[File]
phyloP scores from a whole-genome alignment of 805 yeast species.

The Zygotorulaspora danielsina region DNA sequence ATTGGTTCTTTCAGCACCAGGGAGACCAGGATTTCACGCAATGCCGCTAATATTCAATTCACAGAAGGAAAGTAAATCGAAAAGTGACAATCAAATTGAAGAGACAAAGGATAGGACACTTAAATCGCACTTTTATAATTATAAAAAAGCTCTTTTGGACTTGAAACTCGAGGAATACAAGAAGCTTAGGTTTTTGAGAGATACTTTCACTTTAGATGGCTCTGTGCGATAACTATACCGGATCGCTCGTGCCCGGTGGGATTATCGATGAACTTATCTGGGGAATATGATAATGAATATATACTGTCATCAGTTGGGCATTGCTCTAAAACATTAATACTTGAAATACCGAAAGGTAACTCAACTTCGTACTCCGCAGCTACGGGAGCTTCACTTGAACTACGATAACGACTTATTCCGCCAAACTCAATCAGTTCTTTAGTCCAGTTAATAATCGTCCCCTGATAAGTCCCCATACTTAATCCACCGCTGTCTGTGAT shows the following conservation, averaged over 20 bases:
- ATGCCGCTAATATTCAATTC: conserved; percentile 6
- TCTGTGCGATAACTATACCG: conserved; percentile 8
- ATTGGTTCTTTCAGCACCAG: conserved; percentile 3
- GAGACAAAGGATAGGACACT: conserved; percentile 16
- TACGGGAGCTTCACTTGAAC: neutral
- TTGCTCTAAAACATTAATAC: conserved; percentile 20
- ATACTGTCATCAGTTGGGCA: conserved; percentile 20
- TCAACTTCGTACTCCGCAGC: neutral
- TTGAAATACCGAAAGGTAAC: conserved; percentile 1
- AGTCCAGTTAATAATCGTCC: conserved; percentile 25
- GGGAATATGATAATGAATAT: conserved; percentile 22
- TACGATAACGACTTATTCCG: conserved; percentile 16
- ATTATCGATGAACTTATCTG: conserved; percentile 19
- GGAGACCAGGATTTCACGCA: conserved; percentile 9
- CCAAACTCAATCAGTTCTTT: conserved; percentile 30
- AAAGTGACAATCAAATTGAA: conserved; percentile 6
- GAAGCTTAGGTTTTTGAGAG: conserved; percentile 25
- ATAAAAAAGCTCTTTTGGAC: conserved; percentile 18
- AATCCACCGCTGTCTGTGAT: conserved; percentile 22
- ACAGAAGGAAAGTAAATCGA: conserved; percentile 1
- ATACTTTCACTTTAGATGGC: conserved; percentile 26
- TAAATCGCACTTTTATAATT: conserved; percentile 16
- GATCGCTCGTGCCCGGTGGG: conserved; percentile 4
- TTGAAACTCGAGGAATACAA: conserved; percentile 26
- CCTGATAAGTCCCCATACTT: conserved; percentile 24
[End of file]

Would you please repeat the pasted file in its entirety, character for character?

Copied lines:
phyloP scores from a whole-genome alignment of 805 yeast species.

The Zygotorulaspora danielsina region DNA sequence ATTGGTTCTTTCAGCACCAGGGAGACCAGGATTTCACGCAATGCCGCTAATATTCAATTCACAGAAGGAAAGTAAATCGAAAAGTGACAATCAAATTGAAGAGACAAAGGATAGGACACTTAAATCGCACTTTTATAATTATAAAAAAGCTCTTTTGGACTTGAAACTCGAGGAATACAAGAAGCTTAGGTTTTTGAGAGATACTTTCACTTTAGATGGCTCTGTGCGATAACTATACCGGATCGCTCGTGCCCGGTGGGATTATCGATGAACTTATCTGGGGAATATGATAATGAATATATACTGTCATCAGTTGGGCATTGCTCTAAAACATTAATACTTGAAATACCGAAAGGTAACTCAACTTCGTACTCCGCAGCTACGGGAGCTTCACTTGAACTACGATAACGACTTATTCCGCCAAACTCAATCAGTTCTTTAGTCCAGTTAATAATCGTCCCCTGATAAGTCCCCATACTTAATCCACCGCTGTCTGTGAT shows the following conservation, averaged over 20 bases:
- ATGCCGCTAATATTCAATTC: conserved; percentile 6
- TCTGTGCGATAACTATACCG: conserved; percentile 8
- ATTGGTTCTTTCAGCACCAG: conserved; percentile 3
- GAGACAAAGGATAGGACACT: conserved; percentile 16
- TACGGGAGCTTCACTTGAAC: neutral
- TTGCTCTAAAACATTAATAC: conserved; percentile 20
- ATACTGTCATCAGTTGGGCA: conserved; percentile 20
- TCAACTTCGTACTCCGCAGC: neutral
- TTGAAATACCGAAAGGTAAC: conserved; percentile 1
- AGTCCAGTTAATAATCGTCC: conserved; percentile 25
- GGGAATATGATAATGAATAT: conserved; percentile 22
- TACGATAACGACTTATTCCG: conserved; percentile 16
- ATTATCGATGAACTTATCTG: conserved; percentile 19
- GGAGACCAGGATTTCACGCA: conserved; percentile 9
- CCAAACTCAATCAGTTCTTT: conserved; percentile 30
- AAAGTGACAATCAAATTGAA: conserved; percentile 6
- GAAGCTTAGGTTTTTGAGAG: conserved; percentile 25
- ATAAAAAAGCTCTTTTGGAC: conserved; percentile 18
- AATCCACCGCTGTCTGTGAT: conserved; percentile 22
- ACAGAAGGAAAGTAAATCGA: conserved; percentile 1
- ATACTTTCACTTTAGATGGC: conserved; percentile 26
- TAAATCGCACTTTTATAATT: conserved; percentile 16
- GATCGCTCGTGCCCGGTGGG: conserved; percentile 4
- TTGAAACTCGAGGAATACAA: conserved; percentile 26
- CCTGATAAGTCCCCATACTT: conserved; percentile 24